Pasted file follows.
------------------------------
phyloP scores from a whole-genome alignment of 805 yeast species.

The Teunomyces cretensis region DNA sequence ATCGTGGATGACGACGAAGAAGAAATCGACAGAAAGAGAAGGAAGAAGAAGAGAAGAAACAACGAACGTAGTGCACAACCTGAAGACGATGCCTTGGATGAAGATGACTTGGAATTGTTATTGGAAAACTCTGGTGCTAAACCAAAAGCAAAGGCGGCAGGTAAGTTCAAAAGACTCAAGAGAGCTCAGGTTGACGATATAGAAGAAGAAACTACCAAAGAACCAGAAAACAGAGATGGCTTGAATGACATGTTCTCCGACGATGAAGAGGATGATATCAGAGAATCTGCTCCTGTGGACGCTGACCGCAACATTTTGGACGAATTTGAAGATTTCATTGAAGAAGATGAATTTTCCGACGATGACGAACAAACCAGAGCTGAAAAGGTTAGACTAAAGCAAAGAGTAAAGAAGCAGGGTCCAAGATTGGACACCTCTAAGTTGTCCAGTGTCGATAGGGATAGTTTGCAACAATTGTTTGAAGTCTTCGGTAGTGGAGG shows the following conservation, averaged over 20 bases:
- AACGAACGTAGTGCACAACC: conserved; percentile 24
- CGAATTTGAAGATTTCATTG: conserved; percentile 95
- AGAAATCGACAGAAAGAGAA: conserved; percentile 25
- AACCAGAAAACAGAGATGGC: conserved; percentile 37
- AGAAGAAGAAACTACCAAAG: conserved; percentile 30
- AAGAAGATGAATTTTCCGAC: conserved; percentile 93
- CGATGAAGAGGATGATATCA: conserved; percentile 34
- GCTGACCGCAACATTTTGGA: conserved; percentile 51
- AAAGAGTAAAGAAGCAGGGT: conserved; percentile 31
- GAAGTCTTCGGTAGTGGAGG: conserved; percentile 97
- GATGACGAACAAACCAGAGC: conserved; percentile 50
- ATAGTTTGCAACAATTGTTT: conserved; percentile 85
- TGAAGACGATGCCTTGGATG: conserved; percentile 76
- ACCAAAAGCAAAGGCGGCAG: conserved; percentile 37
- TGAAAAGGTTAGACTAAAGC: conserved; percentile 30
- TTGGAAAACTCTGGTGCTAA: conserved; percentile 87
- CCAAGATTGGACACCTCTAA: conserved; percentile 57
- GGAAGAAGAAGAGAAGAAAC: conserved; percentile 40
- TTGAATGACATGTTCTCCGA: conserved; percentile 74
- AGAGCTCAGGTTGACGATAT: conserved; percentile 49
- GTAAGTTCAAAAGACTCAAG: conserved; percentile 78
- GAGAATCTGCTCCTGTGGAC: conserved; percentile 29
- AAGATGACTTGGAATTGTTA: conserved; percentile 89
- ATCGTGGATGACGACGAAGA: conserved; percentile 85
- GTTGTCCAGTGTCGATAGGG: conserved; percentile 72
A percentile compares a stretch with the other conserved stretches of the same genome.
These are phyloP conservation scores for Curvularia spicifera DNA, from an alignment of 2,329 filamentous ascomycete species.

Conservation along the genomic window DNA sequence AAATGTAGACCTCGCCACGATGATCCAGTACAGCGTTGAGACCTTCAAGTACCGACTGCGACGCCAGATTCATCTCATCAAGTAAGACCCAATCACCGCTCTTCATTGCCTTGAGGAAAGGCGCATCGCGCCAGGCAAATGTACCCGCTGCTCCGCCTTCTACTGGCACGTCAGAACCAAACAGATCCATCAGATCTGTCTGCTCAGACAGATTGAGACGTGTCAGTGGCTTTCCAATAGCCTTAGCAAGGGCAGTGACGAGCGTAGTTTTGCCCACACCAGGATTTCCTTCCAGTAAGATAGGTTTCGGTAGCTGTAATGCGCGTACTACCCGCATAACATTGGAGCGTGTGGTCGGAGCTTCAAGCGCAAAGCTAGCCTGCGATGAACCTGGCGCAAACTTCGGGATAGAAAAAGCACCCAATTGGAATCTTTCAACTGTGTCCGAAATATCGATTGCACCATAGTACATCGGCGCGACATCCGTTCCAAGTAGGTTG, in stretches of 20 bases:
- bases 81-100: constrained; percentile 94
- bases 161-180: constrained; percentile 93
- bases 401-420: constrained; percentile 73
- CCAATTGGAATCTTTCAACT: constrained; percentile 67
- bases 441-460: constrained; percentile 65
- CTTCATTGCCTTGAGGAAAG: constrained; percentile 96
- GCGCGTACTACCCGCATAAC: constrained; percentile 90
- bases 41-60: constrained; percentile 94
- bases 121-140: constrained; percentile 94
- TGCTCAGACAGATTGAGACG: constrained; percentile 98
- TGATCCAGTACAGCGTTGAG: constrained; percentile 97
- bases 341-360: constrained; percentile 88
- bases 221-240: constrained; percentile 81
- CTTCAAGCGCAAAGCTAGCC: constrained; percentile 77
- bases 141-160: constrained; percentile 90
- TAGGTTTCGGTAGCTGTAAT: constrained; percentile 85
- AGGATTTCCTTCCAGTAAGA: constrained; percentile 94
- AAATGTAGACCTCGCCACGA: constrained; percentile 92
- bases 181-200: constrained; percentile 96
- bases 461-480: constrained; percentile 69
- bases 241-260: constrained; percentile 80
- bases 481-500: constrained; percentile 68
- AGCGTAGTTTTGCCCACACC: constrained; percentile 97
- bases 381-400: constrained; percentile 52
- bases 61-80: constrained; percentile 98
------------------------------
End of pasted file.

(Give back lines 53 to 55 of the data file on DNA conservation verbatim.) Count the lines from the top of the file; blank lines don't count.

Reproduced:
- AGCGTAGTTTTGCCCACACC: constrained; percentile 97
- bases 381-400: constrained; percentile 52
- bases 61-80: constrained; percentile 98